A soldier who did not force his way anywhere after the war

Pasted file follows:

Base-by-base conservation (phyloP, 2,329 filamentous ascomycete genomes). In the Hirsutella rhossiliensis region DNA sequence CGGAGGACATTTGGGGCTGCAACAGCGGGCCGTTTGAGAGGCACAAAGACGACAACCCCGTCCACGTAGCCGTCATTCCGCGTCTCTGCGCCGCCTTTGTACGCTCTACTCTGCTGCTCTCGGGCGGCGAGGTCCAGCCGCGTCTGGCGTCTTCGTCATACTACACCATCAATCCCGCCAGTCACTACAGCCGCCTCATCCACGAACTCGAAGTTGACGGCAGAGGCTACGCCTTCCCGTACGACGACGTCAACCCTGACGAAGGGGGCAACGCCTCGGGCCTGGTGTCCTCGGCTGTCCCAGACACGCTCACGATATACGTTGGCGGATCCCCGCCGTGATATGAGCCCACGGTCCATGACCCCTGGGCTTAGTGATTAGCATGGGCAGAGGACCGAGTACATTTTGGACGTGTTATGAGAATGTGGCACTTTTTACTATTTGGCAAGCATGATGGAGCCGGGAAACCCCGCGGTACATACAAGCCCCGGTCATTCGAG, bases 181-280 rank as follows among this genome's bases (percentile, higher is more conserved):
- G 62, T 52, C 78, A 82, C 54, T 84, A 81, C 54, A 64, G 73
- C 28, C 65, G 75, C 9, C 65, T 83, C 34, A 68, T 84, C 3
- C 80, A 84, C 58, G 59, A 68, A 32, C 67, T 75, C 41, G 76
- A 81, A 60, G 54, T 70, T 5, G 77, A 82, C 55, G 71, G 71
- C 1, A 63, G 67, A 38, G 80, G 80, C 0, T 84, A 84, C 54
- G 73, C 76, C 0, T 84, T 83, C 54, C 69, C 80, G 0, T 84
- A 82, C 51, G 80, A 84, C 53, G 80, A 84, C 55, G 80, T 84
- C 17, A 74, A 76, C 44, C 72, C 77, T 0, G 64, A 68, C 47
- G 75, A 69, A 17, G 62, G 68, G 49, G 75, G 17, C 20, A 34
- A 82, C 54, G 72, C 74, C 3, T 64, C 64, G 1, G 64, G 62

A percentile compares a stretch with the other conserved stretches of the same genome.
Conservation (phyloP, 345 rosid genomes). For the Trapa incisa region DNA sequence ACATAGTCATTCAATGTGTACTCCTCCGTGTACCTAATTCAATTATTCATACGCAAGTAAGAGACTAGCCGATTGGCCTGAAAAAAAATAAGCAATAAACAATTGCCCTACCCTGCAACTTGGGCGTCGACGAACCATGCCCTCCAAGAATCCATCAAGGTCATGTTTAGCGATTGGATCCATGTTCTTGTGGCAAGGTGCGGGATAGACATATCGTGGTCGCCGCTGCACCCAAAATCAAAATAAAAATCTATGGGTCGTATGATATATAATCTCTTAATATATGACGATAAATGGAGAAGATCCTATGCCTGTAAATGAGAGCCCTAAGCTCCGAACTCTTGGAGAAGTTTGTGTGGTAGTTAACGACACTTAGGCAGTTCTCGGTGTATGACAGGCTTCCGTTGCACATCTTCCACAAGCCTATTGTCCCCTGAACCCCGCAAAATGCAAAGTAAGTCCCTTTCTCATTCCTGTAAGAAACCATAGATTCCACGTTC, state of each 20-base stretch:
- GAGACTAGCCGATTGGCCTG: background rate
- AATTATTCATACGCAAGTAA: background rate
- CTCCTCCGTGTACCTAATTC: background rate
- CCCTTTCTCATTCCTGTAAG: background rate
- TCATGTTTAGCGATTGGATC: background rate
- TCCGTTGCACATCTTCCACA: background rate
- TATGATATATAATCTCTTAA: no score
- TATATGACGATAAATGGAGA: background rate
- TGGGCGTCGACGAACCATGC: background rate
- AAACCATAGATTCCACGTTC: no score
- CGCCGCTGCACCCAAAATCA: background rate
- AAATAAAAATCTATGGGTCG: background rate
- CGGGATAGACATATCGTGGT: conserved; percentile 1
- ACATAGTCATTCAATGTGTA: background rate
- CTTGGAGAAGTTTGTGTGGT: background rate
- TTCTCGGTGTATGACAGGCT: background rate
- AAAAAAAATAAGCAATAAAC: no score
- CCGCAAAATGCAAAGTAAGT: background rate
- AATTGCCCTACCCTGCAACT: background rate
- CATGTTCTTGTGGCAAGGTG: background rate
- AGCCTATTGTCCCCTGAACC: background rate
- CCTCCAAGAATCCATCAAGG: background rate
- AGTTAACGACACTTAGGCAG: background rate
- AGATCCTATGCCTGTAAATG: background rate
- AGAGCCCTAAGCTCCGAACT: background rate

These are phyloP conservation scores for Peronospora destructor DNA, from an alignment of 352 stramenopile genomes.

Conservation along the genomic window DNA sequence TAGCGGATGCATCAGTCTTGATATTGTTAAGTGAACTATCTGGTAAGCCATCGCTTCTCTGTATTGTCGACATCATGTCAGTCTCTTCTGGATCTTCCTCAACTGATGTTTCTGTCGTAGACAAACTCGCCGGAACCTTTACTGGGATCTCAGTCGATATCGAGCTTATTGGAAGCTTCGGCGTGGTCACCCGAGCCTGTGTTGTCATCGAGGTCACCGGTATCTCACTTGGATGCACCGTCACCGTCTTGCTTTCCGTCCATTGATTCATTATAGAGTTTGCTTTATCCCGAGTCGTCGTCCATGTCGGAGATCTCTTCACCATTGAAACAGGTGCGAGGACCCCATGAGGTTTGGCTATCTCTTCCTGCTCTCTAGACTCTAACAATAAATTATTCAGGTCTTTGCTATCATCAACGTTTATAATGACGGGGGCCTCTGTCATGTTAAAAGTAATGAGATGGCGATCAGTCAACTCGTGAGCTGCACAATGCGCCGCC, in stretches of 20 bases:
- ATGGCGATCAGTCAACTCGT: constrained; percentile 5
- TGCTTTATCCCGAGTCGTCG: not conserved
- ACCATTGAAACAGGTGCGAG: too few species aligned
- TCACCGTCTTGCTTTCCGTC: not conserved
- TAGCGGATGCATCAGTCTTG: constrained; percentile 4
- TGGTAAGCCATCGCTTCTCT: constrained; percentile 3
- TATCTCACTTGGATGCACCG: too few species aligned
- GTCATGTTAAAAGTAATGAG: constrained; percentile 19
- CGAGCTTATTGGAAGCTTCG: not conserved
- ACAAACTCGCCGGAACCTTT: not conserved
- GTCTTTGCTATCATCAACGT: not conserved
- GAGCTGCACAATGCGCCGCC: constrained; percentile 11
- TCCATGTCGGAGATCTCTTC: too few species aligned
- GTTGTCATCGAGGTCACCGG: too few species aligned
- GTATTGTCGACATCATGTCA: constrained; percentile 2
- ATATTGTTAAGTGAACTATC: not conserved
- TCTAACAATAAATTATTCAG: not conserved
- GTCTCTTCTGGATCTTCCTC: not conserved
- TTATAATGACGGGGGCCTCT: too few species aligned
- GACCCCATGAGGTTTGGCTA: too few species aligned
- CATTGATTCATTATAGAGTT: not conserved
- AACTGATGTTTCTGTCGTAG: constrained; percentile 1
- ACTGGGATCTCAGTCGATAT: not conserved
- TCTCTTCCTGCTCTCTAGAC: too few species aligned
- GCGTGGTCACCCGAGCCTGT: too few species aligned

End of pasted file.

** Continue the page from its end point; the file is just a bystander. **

Col. Leopold Vojtěchovský, Ret., was born on October 11, 1920, in Frýdek-Místek in what at the time used to be Czechoslovakia. He attended elementary school and then went on to complete an apprenticeship. His father worked in the local iron works and his mother took care of the household. Leopold grew up as an active member of the Scout and after the creation of the Protectorate Bohemia and Moravia, he would help volunteers to cross the border to Poland and join the Czechoslovak legion that was being created there out of volunteers at the time. Later on, Leopold Vojtěchovský himself crossed the border to Poland and joined the legion in Katovice on June 1, 1939. After the outbreak of the war, the legion dispatched to the Soviet Union. As Leopold claimed allegiance to the political émigrés, he was allowed to work as a tractor operator in the Perelazovskiy sovkhoz in the Stalingrad area. After the Soviet Union was invaded by Nazi Germany, Leopold decided to join the Czechoslovak units and enlisted to the army in Buzuluk on February 20, 1942. He was assigned to the 1st standalone Czechoslovak battalion as a machine gunner of the 3rd company and deployed into action in the battles around Sokolovo. After the retreat from Sokolovo and the reorganization of troops, he attended an academy for NCOs in Veselé and was subsequently assigned to the 2nd airborne brigade in Novochapersk, where he was put in charge of rookie training. In June 1944, he was promoted to the rank of gendarme commander in the 3rd brigade and he took part in the battle for the Dukla Pass, where he suffered a self-inflicted leg injury on October 2, 1944 (he shot himself in his leg). In the course of the liberation fights, he was also the commander of a machine-gun company and a reconnaissance unit. During this final military campaign, he was wounded again on March 18, 1945, nearby Liptovský Mikuláš. After the liberation of Czechoslovakia, he married Věra Rážová, a Volhynian Czech and a former member of the Czechoslovak army corps. After the war, he served with the artillery unit of Vilém Sachr and in other positions until 1953, when he left the army and settled in Libočany in the Žatecko region, where he continued to work as an accountant for the local farm collective. In the 1960s, he was granted disability pension. Leopold Vojtěchovský then lived until his death on September 3, 2013, in Libočany.